Bright news on the international vaccine research front is cast against continuing uncertainty for international researchers in general. Will they soon be able to get on with plans to study and work abroad? New findings published this month in a EURAXESS Worldwide study suggests it takes more than a pandemic to put them off.
The world is breathing a sigh of relief at the news that international teams of scientists have developed, trialled and will soon gain approval to start distributing novel vaccines against the Covid-19 virus. There is hope that the massive disruption the pandemic has caused to lives everywhere will come to an end by Spring 2021 or earlier. But for international researchers whose plans to study and work abroad have been in a state of suspended animation, there is a sense that even that will not be soon enough.
The EURAXESS Worldwide study published on 26 November, called ‘Researcher mobility in a changing world’, casts fresh light on how international researchers have been coping during Covid times, and what impact it has on their ability and willingness to pursue research and studies abroad.
It is clear from the study that they are largely undeterred in their plans to carry on with a stint abroad as soon as conditions open up. Over 85% of the nearly 1224 researchers surveyed said that international mobility was a “must” or “very helpful” as a career building block and the vast majority (75%) said their preferred destination remains unchanged.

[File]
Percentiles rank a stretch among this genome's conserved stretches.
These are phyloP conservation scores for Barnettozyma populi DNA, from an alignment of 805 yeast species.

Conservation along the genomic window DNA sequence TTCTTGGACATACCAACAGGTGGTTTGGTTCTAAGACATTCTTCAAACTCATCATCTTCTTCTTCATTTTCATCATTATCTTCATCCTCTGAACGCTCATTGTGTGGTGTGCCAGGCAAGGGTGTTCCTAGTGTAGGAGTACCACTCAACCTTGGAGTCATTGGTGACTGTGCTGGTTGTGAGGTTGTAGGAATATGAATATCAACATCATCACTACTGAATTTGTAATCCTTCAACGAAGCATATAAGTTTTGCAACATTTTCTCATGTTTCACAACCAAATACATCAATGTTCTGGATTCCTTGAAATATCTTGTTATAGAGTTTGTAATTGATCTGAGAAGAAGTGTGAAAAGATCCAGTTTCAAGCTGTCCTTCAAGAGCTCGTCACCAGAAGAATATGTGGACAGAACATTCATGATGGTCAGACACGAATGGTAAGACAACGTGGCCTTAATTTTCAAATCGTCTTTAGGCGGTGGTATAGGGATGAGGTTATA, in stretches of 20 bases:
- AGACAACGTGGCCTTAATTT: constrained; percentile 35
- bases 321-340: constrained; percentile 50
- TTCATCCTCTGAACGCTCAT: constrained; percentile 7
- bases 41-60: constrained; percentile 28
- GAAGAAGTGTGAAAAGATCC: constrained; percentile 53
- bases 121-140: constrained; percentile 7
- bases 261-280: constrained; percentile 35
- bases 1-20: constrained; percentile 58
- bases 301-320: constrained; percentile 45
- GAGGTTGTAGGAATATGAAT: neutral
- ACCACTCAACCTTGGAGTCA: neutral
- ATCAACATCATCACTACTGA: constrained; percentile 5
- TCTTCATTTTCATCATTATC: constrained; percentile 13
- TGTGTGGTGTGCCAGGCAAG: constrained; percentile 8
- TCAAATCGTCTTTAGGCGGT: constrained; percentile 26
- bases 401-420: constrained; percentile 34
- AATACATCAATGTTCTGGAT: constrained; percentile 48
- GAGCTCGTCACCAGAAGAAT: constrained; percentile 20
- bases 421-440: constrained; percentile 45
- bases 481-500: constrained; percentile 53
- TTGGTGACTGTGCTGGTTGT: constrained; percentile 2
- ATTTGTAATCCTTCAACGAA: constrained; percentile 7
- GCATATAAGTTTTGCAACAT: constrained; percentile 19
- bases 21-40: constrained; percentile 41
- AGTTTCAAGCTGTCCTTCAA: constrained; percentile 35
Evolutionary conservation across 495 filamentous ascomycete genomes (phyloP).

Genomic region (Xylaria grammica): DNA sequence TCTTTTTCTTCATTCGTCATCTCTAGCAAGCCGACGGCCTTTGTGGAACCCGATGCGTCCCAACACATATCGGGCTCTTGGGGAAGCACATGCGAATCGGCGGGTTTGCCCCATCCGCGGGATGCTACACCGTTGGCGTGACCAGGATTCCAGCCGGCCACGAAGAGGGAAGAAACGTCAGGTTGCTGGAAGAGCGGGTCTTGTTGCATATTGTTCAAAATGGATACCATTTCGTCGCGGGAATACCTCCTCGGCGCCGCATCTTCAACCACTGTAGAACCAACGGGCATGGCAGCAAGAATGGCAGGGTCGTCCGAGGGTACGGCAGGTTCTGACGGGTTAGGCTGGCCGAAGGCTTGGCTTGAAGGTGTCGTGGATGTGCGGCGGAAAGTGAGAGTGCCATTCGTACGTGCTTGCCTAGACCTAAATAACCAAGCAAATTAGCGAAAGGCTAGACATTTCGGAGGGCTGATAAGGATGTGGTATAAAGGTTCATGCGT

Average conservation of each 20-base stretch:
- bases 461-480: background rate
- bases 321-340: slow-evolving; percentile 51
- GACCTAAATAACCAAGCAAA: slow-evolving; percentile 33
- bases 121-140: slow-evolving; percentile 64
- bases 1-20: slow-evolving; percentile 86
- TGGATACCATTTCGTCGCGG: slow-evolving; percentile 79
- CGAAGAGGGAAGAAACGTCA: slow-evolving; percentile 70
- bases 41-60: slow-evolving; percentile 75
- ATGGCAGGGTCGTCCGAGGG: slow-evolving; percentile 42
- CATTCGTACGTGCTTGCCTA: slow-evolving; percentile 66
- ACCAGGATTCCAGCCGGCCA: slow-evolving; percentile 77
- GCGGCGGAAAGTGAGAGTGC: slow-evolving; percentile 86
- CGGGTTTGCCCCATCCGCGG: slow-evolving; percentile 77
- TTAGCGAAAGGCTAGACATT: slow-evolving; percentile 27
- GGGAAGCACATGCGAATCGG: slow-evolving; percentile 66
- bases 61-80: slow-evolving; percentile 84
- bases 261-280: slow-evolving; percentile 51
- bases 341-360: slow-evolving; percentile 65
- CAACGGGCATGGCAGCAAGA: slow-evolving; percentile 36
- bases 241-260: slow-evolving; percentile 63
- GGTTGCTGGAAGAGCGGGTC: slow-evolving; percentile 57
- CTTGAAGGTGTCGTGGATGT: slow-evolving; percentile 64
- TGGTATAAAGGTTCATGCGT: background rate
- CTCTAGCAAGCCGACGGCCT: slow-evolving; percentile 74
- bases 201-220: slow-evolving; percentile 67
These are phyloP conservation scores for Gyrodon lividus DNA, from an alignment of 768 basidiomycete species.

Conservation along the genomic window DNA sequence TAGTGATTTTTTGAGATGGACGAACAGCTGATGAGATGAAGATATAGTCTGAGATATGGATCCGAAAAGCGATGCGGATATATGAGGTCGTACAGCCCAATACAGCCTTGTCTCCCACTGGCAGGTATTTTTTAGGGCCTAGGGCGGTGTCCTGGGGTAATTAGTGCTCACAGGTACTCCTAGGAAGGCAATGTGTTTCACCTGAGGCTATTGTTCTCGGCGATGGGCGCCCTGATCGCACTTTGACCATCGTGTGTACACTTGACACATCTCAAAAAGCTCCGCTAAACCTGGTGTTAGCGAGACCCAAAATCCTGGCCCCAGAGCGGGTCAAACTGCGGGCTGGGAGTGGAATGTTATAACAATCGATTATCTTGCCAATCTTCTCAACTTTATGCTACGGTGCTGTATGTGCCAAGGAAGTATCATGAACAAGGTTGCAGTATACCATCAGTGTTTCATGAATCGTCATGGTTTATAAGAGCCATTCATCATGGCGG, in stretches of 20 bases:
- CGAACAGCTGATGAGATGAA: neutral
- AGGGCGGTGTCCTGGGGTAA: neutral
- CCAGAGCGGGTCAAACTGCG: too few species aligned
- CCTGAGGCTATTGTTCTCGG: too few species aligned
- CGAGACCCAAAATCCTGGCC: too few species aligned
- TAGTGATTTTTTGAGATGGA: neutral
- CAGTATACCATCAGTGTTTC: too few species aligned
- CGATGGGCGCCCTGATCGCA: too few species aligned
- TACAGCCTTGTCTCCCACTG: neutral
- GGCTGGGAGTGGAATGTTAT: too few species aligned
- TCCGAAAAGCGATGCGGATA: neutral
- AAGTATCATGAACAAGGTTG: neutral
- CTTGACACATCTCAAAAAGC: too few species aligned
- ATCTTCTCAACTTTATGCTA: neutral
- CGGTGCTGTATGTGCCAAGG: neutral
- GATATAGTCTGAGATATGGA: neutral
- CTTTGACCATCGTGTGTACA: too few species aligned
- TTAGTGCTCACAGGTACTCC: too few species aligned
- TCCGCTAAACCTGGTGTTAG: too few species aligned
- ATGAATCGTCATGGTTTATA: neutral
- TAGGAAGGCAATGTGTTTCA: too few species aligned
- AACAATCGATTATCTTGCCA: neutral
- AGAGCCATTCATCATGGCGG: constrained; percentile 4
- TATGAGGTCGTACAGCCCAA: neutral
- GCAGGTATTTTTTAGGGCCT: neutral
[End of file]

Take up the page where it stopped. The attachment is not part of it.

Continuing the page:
Despite the many varied Covid-19 restrictions facing international researchers, very few have completely dropped their plans to further their research and career abroad. Most want to carry on even if it means potentially long delays, and Europe has become more attractive as a host destination, compared with pre-pandemic conditions.
All regions of the world are represented in the study, but the highest share of responses came from Europe, and in particular the Slovak Republic, Italy, Germany and Denmark (n=126, 115, 73 and 55 respectively). Outside Europe, India (85) and Vietnam (51) returned the most completed surveys.
A quarter of the respondents’ nationalities does not correspond with where they list as their work location. “Obviously this means they are currently not working respondents with at least one previous research stay abroad, again Europe was the most popular destination, followed by North America.”
According to the study team, a large majority of the respondents say their motives for international mobility involve the pursuit of long-term career objectives in academic research. In fact, the vast majority of responses were provided by researchers from universities and research institutes and their long-term career objectives not surprisingly orientate around “academic research”. More than half listed their age as between 20 and 35, which is a strong correlation to earlier career stages and over 78% possess a Master’s degree or below.
Towards EU-centric mobility
Chapter 3 of the study report drills down to possible avenues for improving EU-centric mobility in the context of Covid-19. These include reinforcing the financial and political commitment to tackling the pandemic and, presumably, others like it, which the EU Recovery Plan and dedicated Covid-19 ERA Research Calls under Horizon 2020 as well as the ERAvsCovid Action Plan’s ten priorities all clearly seek to achieve.
An unequivocable outcome of the Covid-19 pandemic, according to a majority of researchers is that they expect “profound changes” in how their work will be organised in the future and what conditions they will need to succeed.